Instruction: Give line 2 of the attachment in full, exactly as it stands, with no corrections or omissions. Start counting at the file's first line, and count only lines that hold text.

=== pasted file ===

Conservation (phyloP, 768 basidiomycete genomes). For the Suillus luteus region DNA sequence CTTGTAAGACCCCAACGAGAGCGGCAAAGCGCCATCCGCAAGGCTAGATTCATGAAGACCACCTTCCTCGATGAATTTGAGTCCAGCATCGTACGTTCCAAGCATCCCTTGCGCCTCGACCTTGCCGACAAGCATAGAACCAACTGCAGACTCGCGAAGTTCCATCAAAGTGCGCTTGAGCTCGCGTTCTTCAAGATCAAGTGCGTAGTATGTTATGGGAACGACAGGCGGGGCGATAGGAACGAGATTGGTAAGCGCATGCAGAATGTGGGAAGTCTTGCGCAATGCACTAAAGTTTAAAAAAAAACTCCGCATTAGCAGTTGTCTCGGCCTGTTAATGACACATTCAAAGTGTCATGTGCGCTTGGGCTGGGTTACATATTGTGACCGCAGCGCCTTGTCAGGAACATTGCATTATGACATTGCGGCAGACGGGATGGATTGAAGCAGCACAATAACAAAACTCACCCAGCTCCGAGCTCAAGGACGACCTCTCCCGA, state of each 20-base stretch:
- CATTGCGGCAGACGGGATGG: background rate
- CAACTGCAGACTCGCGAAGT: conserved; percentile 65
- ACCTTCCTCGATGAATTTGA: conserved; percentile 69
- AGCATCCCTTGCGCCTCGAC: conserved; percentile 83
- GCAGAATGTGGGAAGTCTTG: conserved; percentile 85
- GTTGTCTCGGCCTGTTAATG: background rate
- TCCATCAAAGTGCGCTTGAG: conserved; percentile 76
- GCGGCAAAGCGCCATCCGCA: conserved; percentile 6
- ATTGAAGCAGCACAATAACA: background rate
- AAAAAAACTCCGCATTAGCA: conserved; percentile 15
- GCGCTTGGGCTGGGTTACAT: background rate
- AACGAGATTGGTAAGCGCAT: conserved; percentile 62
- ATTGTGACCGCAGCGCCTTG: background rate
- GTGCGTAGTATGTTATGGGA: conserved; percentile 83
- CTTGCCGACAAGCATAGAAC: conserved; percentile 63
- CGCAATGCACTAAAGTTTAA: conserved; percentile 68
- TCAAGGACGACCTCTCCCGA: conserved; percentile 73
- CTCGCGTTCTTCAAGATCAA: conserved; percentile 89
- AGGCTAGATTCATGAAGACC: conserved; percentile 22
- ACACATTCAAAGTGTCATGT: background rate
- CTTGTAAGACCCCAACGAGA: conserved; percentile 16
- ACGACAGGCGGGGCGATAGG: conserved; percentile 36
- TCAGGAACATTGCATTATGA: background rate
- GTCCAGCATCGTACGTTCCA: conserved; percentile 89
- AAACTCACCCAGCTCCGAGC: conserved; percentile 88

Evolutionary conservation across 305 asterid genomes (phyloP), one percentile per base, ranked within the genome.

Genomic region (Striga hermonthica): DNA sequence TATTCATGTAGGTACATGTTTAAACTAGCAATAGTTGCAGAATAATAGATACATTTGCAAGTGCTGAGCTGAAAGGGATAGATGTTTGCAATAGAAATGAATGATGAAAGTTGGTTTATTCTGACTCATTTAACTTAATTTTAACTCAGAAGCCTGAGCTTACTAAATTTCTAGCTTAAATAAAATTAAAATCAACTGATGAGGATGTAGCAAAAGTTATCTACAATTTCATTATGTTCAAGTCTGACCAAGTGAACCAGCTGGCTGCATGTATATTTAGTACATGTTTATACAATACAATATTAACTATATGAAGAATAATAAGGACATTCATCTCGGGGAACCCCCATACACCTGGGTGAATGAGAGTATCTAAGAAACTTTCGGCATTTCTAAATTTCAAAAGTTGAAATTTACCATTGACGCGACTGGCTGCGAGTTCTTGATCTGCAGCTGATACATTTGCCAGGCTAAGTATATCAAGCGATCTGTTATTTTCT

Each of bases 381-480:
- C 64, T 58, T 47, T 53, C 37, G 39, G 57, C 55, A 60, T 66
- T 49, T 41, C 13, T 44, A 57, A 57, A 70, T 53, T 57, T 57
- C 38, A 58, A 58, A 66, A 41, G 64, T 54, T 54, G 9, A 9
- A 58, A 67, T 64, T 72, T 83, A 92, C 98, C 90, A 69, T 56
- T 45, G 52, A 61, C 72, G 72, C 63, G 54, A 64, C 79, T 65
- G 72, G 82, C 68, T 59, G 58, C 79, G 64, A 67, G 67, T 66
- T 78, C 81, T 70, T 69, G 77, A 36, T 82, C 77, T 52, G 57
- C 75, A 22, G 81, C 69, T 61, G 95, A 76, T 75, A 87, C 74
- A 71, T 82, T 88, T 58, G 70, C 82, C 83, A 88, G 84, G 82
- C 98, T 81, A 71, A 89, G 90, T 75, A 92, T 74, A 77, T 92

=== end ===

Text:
- CATTGCGGCAGACGGGATGG: background rate